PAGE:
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Creators of ‘Dis-topia’ musical embark on journey of self-discovery

The cast of “Dis-topia” rehearses together. Co-created by graduate student Robby Good, the musical will be staged at Hart High School in Santa Clarita on Saturday and Sunday. (Courtesy of Robby Good)

By Kaycie Rippe

Feb. 18, 2024 1:24 a.m.

“Dis-topia” questions if Disneyland is really the happiest place on earth.

Robby Good, a graduate student in music composition for visual media, is presenting his original musical and master’s thesis “Dis-topia” on Saturday and Sunday at Hart High School in Santa Clarita. Based on Walt Disney’s unfinished plans, the musical presents a fictional world in which Disney’s frozen head is resuscitated and builds EPCOT, an idealized city where he abuses his power. Although this is the musical’s third production, Good said this show has made instrumental changes since its premiere in 2021, including a 25 person orchestra that he is conducting.

“The music gets to be a character in the show, and it gets to have its own voice that complements whoever it’s on stage with,” Good said. “If you are listening to the soundtrack, … you can tell what the arc is, where the show is and how it’s moving. … That to me was the most important part of this whole thing.”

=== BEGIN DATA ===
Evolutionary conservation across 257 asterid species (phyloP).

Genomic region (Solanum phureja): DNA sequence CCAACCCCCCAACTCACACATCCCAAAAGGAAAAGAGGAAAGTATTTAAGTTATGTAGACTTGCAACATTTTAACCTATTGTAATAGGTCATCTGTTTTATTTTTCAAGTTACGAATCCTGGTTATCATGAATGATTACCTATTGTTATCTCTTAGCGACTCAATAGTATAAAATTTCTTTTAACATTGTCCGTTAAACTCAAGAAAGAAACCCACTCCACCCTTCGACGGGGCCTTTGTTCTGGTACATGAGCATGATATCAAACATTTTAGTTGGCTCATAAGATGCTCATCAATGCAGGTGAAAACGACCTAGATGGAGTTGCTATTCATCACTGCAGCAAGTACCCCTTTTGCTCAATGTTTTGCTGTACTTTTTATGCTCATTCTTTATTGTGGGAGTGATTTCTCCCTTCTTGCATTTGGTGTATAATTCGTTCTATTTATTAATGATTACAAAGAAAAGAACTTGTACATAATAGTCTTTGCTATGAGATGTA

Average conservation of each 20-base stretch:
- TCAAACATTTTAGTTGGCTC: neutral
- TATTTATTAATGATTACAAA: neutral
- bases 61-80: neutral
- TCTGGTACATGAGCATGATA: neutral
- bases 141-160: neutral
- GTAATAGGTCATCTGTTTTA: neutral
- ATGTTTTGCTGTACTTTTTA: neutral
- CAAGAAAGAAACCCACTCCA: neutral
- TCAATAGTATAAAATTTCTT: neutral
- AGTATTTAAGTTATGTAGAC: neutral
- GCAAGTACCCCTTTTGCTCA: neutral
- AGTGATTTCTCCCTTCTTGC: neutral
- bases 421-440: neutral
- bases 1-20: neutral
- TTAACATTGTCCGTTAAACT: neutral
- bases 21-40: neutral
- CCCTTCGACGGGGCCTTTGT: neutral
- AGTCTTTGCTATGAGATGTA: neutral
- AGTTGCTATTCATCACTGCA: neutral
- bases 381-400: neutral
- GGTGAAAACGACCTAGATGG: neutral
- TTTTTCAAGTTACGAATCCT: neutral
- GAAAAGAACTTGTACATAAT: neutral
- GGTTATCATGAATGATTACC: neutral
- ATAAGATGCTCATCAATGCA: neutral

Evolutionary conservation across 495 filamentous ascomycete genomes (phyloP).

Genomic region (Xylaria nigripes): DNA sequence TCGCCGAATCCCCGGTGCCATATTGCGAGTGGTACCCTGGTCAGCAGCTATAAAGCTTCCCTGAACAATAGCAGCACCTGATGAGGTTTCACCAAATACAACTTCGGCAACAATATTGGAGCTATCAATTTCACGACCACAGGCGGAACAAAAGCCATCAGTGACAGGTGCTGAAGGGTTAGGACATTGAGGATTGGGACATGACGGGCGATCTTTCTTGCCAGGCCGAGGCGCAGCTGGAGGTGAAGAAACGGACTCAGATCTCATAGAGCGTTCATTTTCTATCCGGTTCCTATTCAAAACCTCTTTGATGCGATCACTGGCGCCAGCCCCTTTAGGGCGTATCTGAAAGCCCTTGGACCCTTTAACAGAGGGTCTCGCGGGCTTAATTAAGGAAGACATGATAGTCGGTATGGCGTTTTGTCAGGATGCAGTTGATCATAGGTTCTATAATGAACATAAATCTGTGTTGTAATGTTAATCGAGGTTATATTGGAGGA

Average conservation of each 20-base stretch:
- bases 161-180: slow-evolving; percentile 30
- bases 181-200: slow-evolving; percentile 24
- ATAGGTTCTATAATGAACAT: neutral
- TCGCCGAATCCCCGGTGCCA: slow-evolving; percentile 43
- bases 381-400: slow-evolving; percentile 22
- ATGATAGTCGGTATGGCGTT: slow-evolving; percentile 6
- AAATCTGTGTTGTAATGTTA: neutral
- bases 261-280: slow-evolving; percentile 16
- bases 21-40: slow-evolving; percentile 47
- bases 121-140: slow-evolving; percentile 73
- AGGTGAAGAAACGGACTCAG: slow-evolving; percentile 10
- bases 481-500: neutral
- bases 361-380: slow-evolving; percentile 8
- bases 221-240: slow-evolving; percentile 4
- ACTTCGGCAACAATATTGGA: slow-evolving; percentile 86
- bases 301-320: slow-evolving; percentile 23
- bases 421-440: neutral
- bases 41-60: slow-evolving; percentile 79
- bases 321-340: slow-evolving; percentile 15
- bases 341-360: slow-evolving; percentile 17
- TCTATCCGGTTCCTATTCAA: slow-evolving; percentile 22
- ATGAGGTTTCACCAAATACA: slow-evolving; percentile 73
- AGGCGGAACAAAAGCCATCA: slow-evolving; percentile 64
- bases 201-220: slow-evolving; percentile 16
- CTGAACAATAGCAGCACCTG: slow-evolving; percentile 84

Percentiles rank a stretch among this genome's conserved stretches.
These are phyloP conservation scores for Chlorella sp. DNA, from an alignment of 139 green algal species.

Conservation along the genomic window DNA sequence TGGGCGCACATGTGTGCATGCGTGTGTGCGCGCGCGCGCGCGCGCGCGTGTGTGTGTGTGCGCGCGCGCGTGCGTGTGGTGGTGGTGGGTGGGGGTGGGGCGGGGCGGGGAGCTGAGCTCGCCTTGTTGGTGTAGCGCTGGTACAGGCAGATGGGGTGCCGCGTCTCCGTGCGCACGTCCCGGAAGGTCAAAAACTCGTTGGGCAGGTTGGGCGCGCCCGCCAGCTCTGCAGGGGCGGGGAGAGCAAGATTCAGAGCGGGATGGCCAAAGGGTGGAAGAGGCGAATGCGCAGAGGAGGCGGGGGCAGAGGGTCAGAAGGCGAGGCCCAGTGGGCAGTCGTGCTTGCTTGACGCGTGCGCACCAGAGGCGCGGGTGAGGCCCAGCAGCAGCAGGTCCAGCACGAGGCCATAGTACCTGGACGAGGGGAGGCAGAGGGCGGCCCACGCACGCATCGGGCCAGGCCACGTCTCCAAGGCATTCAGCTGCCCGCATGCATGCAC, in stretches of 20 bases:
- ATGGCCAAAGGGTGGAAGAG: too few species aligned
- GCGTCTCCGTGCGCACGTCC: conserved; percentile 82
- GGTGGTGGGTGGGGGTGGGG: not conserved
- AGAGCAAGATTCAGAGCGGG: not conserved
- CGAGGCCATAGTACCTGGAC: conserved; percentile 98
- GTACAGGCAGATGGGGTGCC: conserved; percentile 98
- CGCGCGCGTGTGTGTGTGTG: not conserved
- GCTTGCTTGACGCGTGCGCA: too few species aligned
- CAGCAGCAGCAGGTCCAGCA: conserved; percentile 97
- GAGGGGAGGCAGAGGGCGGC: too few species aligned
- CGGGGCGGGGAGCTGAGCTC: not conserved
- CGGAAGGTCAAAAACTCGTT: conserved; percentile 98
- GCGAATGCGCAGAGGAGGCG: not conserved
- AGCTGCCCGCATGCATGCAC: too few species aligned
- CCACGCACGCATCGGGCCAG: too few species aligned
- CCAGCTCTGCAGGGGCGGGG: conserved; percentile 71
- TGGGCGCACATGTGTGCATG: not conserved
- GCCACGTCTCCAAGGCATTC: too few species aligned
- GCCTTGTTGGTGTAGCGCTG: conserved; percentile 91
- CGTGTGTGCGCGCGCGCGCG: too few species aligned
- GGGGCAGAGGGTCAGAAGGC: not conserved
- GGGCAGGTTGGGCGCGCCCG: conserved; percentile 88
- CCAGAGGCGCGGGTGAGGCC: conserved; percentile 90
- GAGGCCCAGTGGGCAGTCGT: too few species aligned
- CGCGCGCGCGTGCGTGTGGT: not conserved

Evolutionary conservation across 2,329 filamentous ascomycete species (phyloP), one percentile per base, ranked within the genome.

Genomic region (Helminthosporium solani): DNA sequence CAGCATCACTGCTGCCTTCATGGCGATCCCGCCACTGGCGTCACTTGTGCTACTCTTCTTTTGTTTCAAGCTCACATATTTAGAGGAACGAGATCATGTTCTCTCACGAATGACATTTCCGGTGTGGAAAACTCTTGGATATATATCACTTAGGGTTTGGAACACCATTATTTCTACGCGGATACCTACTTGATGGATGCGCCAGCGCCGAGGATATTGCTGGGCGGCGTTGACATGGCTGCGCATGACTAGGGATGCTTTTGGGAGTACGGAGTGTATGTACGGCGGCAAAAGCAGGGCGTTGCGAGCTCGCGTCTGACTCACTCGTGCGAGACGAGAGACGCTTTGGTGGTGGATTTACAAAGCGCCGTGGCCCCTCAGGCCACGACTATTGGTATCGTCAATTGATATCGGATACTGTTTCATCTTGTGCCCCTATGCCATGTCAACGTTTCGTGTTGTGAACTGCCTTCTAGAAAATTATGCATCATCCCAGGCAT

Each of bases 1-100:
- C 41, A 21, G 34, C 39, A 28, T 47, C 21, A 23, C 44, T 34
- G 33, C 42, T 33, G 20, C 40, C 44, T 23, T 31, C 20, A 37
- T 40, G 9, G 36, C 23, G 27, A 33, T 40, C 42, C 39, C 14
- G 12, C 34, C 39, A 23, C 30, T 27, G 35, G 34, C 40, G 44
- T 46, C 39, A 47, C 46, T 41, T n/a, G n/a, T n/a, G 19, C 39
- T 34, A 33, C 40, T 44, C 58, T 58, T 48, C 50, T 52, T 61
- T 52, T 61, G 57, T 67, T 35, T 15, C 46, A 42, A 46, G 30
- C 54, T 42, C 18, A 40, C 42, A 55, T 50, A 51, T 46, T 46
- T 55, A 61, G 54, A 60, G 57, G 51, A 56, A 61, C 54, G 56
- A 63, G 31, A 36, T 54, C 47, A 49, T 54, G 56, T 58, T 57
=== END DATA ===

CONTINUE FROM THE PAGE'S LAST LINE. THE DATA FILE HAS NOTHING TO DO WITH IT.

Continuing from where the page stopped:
[Related: Q&A: Alumnus Paul Whitaker discusses lighting designer role on ‘Alice in Wonderland’]

Finishing his second degree at UCLA, Good said his academic experience has mainly taught him about classical composition. Good added that he aspired to be an animator in his youth, but when his skills fell short, he discovered he could compose music for his favorite films and video games instead. Nevertheless, the focus of scoring has proven to be characteristically different from the narrative medium of musical theater, he said. Having limited background in theater, Good said he had to learn about musicals as he was creating his own, bringing a new kind of storytelling to his craft.

“You have to navigate completely different stylistic approaches to music, … and that challenge is something I enjoy surmounting,” Good said. “To me, the exciting part of writing the music for this is to see how close I can get to really finding my voice wedged in between these two completely different stylistic sounds.”

“Dis-topia” is nowhere close to a one man show, however, beginning with three creators: playwright Matthew Deegan and co-composers Good and Abigail Torrence. Good and Deegan’s friendship began in middle school and the two quickly became a music duo, writing songs in their spare time, Deegan said. A love child of their long-standing friendship, “Dis-topia” pulls inspiration from much of the pair’s past work, even transforming their very first song into one of the major musical motifs present throughout the production, Good said. Grateful for their creative chemistry and mutual respect, Good said the musical could not have existed without each other’s respective talents in writing and composing.